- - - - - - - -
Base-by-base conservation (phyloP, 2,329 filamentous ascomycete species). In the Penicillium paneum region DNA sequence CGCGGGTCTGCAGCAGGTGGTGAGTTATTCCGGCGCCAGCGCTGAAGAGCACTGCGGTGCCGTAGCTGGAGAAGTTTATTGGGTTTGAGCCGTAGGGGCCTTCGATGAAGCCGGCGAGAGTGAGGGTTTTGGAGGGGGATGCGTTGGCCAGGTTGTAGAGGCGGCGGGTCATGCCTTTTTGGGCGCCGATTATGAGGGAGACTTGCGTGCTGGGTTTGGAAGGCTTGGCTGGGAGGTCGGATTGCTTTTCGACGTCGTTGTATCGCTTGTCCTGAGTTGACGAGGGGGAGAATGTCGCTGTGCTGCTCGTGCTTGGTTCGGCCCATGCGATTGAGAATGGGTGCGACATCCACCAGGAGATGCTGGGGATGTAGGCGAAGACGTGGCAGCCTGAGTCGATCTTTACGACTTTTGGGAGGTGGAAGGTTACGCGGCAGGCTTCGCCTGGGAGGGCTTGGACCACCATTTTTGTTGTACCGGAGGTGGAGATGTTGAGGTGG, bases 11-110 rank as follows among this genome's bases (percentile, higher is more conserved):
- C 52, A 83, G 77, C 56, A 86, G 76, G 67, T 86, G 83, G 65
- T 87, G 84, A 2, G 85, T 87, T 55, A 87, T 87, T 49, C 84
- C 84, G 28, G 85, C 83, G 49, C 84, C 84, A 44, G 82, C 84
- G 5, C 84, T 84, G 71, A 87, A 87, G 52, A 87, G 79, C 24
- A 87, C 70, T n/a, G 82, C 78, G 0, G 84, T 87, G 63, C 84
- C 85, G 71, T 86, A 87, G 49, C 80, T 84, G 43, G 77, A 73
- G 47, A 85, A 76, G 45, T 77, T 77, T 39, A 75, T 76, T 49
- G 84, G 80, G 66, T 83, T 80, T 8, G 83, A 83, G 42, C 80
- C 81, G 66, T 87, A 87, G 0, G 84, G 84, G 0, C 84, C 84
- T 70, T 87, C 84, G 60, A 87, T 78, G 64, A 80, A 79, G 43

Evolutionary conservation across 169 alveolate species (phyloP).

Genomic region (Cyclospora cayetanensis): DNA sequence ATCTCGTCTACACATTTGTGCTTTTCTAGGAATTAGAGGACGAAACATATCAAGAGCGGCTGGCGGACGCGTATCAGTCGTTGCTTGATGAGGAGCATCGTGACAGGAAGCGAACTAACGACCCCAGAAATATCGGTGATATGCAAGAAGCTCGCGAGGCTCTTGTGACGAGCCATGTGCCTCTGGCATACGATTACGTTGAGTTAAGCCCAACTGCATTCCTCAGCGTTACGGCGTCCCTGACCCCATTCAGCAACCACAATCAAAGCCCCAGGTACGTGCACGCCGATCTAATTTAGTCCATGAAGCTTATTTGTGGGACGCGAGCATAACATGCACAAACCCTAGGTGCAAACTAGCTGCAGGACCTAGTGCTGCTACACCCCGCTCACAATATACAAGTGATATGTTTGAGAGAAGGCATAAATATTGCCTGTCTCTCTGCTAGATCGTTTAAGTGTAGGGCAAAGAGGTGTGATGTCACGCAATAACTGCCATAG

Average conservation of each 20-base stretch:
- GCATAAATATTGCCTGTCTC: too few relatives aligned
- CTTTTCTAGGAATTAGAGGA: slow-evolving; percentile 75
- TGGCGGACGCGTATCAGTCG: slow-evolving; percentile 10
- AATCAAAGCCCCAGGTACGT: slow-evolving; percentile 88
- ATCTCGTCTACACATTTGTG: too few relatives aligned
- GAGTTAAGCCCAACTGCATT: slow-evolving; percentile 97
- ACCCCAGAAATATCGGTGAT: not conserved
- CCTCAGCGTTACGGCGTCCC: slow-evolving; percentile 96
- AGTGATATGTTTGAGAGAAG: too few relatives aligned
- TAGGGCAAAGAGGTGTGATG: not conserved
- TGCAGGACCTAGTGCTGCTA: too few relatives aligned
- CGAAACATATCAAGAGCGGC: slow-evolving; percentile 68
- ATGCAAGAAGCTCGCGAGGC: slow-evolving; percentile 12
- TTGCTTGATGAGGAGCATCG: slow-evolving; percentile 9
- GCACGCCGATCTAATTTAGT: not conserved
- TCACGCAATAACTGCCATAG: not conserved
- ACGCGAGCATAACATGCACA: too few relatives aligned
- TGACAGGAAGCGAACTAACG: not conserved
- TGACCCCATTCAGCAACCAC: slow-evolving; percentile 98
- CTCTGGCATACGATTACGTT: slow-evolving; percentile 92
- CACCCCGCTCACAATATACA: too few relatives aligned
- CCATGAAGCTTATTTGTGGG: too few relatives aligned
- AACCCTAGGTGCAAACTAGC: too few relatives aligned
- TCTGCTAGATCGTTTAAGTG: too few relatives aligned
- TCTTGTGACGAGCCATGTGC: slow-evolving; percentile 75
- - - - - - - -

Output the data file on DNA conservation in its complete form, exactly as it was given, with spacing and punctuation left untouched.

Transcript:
Base-by-base conservation (phyloP, 2,329 filamentous ascomycete species). In the Penicillium paneum region DNA sequence CGCGGGTCTGCAGCAGGTGGTGAGTTATTCCGGCGCCAGCGCTGAAGAGCACTGCGGTGCCGTAGCTGGAGAAGTTTATTGGGTTTGAGCCGTAGGGGCCTTCGATGAAGCCGGCGAGAGTGAGGGTTTTGGAGGGGGATGCGTTGGCCAGGTTGTAGAGGCGGCGGGTCATGCCTTTTTGGGCGCCGATTATGAGGGAGACTTGCGTGCTGGGTTTGGAAGGCTTGGCTGGGAGGTCGGATTGCTTTTCGACGTCGTTGTATCGCTTGTCCTGAGTTGACGAGGGGGAGAATGTCGCTGTGCTGCTCGTGCTTGGTTCGGCCCATGCGATTGAGAATGGGTGCGACATCCACCAGGAGATGCTGGGGATGTAGGCGAAGACGTGGCAGCCTGAGTCGATCTTTACGACTTTTGGGAGGTGGAAGGTTACGCGGCAGGCTTCGCCTGGGAGGGCTTGGACCACCATTTTTGTTGTACCGGAGGTGGAGATGTTGAGGTGG, bases 11-110 rank as follows among this genome's bases (percentile, higher is more conserved):
- C 52, A 83, G 77, C 56, A 86, G 76, G 67, T 86, G 83, G 65
- T 87, G 84, A 2, G 85, T 87, T 55, A 87, T 87, T 49, C 84
- C 84, G 28, G 85, C 83, G 49, C 84, C 84, A 44, G 82, C 84
- G 5, C 84, T 84, G 71, A 87, A 87, G 52, A 87, G 79, C 24
- A 87, C 70, T n/a, G 82, C 78, G 0, G 84, T 87, G 63, C 84
- C 85, G 71, T 86, A 87, G 49, C 80, T 84, G 43, G 77, A 73
- G 47, A 85, A 76, G 45, T 77, T 77, T 39, A 75, T 76, T 49
- G 84, G 80, G 66, T 83, T 80, T 8, G 83, A 83, G 42, C 80
- C 81, G 66, T 87, A 87, G 0, G 84, G 84, G 0, C 84, C 84
- T 70, T 87, C 84, G 60, A 87, T 78, G 64, A 80, A 79, G 43

Evolutionary conservation across 169 alveolate species (phyloP).

Genomic region (Cyclospora cayetanensis): DNA sequence ATCTCGTCTACACATTTGTGCTTTTCTAGGAATTAGAGGACGAAACATATCAAGAGCGGCTGGCGGACGCGTATCAGTCGTTGCTTGATGAGGAGCATCGTGACAGGAAGCGAACTAACGACCCCAGAAATATCGGTGATATGCAAGAAGCTCGCGAGGCTCTTGTGACGAGCCATGTGCCTCTGGCATACGATTACGTTGAGTTAAGCCCAACTGCATTCCTCAGCGTTACGGCGTCCCTGACCCCATTCAGCAACCACAATCAAAGCCCCAGGTACGTGCACGCCGATCTAATTTAGTCCATGAAGCTTATTTGTGGGACGCGAGCATAACATGCACAAACCCTAGGTGCAAACTAGCTGCAGGACCTAGTGCTGCTACACCCCGCTCACAATATACAAGTGATATGTTTGAGAGAAGGCATAAATATTGCCTGTCTCTCTGCTAGATCGTTTAAGTGTAGGGCAAAGAGGTGTGATGTCACGCAATAACTGCCATAG

Average conservation of each 20-base stretch:
- GCATAAATATTGCCTGTCTC: too few relatives aligned
- CTTTTCTAGGAATTAGAGGA: slow-evolving; percentile 75
- TGGCGGACGCGTATCAGTCG: slow-evolving; percentile 10
- AATCAAAGCCCCAGGTACGT: slow-evolving; percentile 88
- ATCTCGTCTACACATTTGTG: too few relatives aligned
- GAGTTAAGCCCAACTGCATT: slow-evolving; percentile 97
- ACCCCAGAAATATCGGTGAT: not conserved
- CCTCAGCGTTACGGCGTCCC: slow-evolving; percentile 96
- AGTGATATGTTTGAGAGAAG: too few relatives aligned
- TAGGGCAAAGAGGTGTGATG: not conserved
- TGCAGGACCTAGTGCTGCTA: too few relatives aligned
- CGAAACATATCAAGAGCGGC: slow-evolving; percentile 68
- ATGCAAGAAGCTCGCGAGGC: slow-evolving; percentile 12
- TTGCTTGATGAGGAGCATCG: slow-evolving; percentile 9
- GCACGCCGATCTAATTTAGT: not conserved
- TCACGCAATAACTGCCATAG: not conserved
- ACGCGAGCATAACATGCACA: too few relatives aligned
- TGACAGGAAGCGAACTAACG: not conserved
- TGACCCCATTCAGCAACCAC: slow-evolving; percentile 98
- CTCTGGCATACGATTACGTT: slow-evolving; percentile 92
- CACCCCGCTCACAATATACA: too few relatives aligned
- CCATGAAGCTTATTTGTGGG: too few relatives aligned
- AACCCTAGGTGCAAACTAGC: too few relatives aligned
- TCTGCTAGATCGTTTAAGTG: too few relatives aligned
- TCTTGTGACGAGCCATGTGC: slow-evolving; percentile 75